WSJ: “The threat to Hong Kong's capitalism comes not from democracy, but from the cronyism and erosion of the rule of law that are infiltrating from the mainland. Businessmen may want to curry favor with politicians, but it is competition that drives capitalist prosperity. Beijing foolishly believes that turning Hong Kong into a paradise for oligarchs will make it easier to control.
Beijing's real motive for Sunday's decision is fear that a demonstration of democratic success in Hong Kong would spread to the mainland. The Communist Party's approach to the territory turned harsher after Xi Jinping became chairman of the Party committee on Hong Kong affairs in 2008. So it is no surprise that as supreme leader he continues to take a hard line against democracy.” link
The biggest threat to China is not Hong Kong's idea of 'democracy' or pluralist politics, but the unbelievable accumulation of new debt by a centralized despotocracy. Historically, debt laden states which impeded private markets, political expression and individuality, imploded. The Chinese might want to revisit history.
MIT Professor Robert Solow’s work on the US economy – which has become a textbook economics lesson – explains that innovation has accounted for more than 80% of the long-term growth in US per capita income, with capital investments accounting for only 20% of per capita income growth. In other words, the United States and the rest of the post-industrial, developed world owe their epic rise in living standards to the underlying “social capital” that properly incentivized innovation, entrepreneurship, and thus technological transformation over the last two centuries.
The People’s Republic of China is running up against its debt capacity; and its consumption-repressing, credit-fueled, investment-heavy growth model is nearly exhausted. History suggests that China’s “miracle” could dissipate into a long period of painfully slow growth or terminate abruptly with a banking crisis and sudden collapse. That said, China’s modern economic transformation has defied historical precedents for decades. However unlikely, China could surprise us again. Miracles will happen in the Age of Transformation.
“What happens next depends largely on the economic wisdom and political resolve of China’s reformers, who must find a way to gradually deleverage overextended regional governments and investment-intensive sectors while simultaneously rebalancing the national economy toward a more sustainable consumption-driven, service-intensive model. The trouble is, their efforts may prove too little too late to slowly let the air out of a massive debt bubble. Even rapid productivity growth from “new economy” sectors may not be enough to overcome the debt equation.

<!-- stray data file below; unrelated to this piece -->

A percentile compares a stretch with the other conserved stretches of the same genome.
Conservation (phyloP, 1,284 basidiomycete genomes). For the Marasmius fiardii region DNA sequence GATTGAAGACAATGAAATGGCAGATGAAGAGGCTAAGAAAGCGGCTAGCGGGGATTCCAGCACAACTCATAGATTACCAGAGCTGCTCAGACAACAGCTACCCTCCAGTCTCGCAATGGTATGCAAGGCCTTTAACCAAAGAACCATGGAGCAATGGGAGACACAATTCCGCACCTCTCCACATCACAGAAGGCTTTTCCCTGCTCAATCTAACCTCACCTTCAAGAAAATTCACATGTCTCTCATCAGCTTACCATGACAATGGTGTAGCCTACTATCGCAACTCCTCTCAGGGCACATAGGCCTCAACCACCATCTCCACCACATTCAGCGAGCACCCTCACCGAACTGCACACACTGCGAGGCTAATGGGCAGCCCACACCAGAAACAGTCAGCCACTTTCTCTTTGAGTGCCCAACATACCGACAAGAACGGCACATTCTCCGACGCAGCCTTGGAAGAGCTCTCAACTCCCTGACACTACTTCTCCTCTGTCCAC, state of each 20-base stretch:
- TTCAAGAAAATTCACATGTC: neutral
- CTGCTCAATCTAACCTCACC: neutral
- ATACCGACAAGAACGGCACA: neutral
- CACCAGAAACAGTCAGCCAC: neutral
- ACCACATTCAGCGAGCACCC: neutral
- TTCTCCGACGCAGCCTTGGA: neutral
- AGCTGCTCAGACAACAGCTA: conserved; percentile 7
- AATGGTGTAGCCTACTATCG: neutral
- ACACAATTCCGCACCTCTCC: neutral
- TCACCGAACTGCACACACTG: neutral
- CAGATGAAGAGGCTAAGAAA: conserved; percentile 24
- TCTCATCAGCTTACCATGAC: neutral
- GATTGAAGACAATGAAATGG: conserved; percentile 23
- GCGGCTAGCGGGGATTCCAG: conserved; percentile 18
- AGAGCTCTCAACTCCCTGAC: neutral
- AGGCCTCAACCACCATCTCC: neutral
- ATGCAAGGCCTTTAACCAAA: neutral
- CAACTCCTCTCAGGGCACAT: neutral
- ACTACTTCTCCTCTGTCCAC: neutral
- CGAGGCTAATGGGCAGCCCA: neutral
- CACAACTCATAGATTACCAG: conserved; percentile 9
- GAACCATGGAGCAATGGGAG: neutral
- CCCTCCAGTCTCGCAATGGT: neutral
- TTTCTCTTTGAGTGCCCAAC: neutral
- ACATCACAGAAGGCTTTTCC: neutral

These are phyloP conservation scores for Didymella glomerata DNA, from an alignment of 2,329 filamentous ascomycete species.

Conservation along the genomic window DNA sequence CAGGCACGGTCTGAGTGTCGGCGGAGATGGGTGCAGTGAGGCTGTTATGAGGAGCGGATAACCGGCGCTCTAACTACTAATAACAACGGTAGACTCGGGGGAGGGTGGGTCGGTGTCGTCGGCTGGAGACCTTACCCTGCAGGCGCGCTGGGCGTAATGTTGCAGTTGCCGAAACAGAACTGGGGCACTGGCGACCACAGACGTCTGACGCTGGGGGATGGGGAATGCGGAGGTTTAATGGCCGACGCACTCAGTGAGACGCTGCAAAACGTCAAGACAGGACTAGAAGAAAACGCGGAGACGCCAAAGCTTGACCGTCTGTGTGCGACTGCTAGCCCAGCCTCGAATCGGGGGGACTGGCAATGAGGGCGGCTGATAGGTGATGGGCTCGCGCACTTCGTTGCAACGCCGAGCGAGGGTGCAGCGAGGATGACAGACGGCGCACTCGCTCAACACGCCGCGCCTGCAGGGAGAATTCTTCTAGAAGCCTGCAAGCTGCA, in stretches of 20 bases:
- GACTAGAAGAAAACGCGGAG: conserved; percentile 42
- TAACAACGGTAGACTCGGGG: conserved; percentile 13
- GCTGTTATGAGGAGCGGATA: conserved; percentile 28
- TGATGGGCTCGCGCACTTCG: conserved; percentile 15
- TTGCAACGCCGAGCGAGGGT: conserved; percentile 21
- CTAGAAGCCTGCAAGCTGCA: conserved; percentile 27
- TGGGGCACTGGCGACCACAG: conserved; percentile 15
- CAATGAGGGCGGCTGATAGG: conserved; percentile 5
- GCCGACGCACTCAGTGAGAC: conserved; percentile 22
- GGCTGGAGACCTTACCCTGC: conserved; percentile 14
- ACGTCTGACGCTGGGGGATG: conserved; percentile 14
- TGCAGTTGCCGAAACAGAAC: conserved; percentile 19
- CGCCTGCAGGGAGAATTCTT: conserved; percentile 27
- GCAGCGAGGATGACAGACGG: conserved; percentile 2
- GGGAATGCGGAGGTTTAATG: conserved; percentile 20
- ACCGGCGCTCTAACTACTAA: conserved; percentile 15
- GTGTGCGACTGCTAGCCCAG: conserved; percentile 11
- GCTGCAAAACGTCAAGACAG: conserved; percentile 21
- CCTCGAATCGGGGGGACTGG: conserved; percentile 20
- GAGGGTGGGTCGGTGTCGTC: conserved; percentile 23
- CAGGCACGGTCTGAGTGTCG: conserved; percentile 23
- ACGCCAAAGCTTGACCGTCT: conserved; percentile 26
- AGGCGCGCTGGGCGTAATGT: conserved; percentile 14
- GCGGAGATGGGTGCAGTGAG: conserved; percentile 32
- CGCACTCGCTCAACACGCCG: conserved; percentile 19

The lesson here is powerful. It is not enough just to mobilize resources and direct investments to the “right” sectors as China’s central planners have been doing for the last few decades. Once the basic building blocks of economic development are at hand, they still need to be used creatively, effectively, and productively.
China’s State Council is responding to slowing economic growth with more of the same: (1) government spending on railway expansion and shantytown renovations (which may or may not be productive) to replace decelerating private sector demand, (2) “targeted” interest rate cuts to encourage additional credit growth (which will almost certainly be unproductive), (3) last-minute bailouts to prevent corporate defaults (which they told the world to expect a lot more of in 2014), and (4) tax breaks for small and medium-sized enterprises (which remain seriously disadvantaged relative to larger public or state-owned firms).
Since the State Council’s announcement in early April and Premier Li Keqiang’s subsequent guarantee that 2014 economic growth would top 7.5%, the so-called “mini-stimulus” has led to another surge in lending activity, slightly better real GDP growth (7.5% YOY in Q2 compared to 7.4% YOY in Q1 – according to the highly questionable National Bureau of Statistics).”
China has amassed some $10 Trillion [maybe $20 Trillion?] of new debt to finance infrastructure building of everything from cities to rail and canal systems. It is a sum of money it can never pay back unless it keeps growth rates at 10% or so for generations. At some point China needs to create a system that rewards domestic innovation, supplied by private capital. In a one-party totalitarian state, that transformation is hard to imagine.